He said, "It is all the same."
The meaning of this is that what we do and learn in my style isn't actually terribly unique in the martial arts world. Much of what we do can be seen in other seemingly unrelated styles like taekwondo, karate, and kung fu.
Given that Modern Arnis is often taught as an "add-on" style to other arts, it's very useful to build upon that idea when teaching new students. We can relate certain things to what they already know, such as our low backhand strike - a #8 strike - is a down block in karate. Or that the motion the hand makes for Abanico Corto ( resembles what my taekwondo friends call an "inside outside block".
Here's a video my friend +Brian Johns made about Abanico Corto, so you can see the motion:
What we don't talk enough about, in my opinion, is that this is a two-way street. That Arnis study helps me understand and relate to what I'm learning in other styles quickly.
I'm in the home stretch for my black belt in my Kobudo group - we're just reviewing and perfecting material now - and I'll be honest with you, it's a difficult struggle sometimes. I'm working hard with sai and it's not an easy weapon to learn, by a long shot.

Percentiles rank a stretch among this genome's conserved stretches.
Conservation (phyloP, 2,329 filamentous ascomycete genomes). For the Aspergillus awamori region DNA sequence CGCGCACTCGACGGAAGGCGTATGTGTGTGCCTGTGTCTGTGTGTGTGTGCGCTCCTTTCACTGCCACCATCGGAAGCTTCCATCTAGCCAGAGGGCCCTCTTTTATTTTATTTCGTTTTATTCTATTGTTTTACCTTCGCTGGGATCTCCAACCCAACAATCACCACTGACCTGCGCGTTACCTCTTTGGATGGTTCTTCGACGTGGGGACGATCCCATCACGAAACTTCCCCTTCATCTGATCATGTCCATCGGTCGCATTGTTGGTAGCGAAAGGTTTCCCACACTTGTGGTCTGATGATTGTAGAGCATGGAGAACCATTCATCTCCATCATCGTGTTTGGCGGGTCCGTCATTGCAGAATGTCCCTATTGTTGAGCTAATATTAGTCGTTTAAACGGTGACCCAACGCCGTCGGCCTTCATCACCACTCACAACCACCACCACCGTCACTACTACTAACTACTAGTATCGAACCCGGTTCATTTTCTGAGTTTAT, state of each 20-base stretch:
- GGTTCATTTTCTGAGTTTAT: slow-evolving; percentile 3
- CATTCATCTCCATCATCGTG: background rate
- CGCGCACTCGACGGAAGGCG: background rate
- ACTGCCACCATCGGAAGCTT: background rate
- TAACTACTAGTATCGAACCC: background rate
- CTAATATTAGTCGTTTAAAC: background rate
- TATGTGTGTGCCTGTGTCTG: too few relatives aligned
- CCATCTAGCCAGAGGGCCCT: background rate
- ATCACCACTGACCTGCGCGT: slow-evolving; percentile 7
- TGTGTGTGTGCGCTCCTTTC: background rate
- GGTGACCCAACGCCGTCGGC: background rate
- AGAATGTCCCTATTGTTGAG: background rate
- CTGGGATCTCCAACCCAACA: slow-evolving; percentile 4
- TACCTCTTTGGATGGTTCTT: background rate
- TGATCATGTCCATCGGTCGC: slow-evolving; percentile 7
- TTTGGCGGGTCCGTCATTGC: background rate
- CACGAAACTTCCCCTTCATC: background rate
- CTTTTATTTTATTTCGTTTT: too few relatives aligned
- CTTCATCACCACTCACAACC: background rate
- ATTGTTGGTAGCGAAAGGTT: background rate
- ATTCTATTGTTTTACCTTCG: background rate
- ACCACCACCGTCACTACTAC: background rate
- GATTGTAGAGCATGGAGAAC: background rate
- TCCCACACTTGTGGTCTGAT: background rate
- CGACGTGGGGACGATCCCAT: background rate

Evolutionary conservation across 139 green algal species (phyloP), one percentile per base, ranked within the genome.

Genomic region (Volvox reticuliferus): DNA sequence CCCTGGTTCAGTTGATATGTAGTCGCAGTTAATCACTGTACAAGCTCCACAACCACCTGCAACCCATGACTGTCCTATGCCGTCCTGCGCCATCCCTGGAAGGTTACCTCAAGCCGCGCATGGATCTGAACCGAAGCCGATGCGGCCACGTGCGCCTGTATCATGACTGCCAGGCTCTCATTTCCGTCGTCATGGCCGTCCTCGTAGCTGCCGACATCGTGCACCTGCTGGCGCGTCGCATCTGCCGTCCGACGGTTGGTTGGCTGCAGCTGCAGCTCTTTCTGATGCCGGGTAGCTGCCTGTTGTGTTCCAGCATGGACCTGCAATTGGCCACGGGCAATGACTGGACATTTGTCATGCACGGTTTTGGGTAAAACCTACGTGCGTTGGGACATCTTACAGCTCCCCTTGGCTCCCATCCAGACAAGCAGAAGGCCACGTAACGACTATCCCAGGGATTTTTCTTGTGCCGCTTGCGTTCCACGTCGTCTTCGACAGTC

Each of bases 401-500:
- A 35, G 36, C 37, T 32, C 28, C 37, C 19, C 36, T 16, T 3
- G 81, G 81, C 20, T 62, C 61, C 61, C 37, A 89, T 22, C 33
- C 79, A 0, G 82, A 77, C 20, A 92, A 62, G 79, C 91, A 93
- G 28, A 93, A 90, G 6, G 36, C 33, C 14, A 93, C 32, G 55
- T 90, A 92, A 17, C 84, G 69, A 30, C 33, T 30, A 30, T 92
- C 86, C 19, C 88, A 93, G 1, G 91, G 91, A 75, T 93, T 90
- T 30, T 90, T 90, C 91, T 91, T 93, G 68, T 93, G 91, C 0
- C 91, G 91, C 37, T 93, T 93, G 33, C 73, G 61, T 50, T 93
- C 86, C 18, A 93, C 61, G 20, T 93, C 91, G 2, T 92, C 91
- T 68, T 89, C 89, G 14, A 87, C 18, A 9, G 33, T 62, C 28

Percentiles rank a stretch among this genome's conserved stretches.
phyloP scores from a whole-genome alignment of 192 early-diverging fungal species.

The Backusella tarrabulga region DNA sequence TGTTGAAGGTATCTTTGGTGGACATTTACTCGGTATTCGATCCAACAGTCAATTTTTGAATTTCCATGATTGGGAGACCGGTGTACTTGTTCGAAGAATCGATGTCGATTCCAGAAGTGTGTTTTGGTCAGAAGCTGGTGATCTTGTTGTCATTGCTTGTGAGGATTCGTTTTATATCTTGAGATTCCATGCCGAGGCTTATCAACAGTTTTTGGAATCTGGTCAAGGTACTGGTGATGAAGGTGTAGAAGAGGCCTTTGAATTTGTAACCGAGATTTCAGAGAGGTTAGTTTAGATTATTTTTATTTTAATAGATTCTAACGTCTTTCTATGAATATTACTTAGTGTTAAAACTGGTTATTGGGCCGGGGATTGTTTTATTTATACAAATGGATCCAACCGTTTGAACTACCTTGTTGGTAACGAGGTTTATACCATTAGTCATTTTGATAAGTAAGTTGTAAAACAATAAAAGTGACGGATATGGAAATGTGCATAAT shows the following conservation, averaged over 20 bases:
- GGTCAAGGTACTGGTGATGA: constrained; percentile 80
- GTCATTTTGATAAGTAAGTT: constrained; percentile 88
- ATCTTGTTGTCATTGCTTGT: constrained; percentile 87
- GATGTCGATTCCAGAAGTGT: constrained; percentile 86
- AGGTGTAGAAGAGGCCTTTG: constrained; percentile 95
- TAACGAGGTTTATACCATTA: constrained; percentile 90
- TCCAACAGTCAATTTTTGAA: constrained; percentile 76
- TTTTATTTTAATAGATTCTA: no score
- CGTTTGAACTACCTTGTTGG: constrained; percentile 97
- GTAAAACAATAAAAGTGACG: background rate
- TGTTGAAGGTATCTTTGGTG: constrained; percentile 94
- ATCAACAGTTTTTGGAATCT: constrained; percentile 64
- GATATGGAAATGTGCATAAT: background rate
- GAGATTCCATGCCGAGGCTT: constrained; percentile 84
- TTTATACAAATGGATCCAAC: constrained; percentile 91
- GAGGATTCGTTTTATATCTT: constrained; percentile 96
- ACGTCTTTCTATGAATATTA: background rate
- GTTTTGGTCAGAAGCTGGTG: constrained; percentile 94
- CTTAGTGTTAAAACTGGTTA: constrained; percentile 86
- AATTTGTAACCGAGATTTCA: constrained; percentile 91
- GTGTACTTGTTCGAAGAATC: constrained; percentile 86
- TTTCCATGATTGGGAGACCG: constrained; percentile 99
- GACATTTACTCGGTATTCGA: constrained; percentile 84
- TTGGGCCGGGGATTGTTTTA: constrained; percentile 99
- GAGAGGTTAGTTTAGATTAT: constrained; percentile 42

I'm not the only one struggling in my class; I think all of us are having trouble. In class the other day, our teacher said that we had to learn to "flow" with the weapon.
Flow. It's a concept that's fundamental in Modern Arnis. The idea that you relax, you move smoothly and with confidence, that power and speed come with good technique. Being able to flow means you can react to whatever is presented to you, quickly.
To get better at sai - to get better in kobudo in general - I need to flow. Just as I've learned to flow in Modern Arnis. I need to practice more to achieve it, but I know what flow feels and looks like. I learned it with a stick in my hand.
Thus, I asked myself what "flow" looks like in sai. I relaxed, I slowed down, and I tried to move smoothly.
Sai got easier when I focused on the flow. Actually, all of my kobudo forms and practice are getting better thanks to applying what I know about flow to what I'm doing.
IT IS ALL THE SAME.
It just goes to show how much insight Remy Presas really had into the martial arts in general. And it also shows how much we really are alike, even with seemingly very different martial arts styles.
Look for the connections and the similarities when you cross-train, and see what you discover.
It's all the same.
Did you discover some similarities when cross training from style to style? Tell us about it in the comments!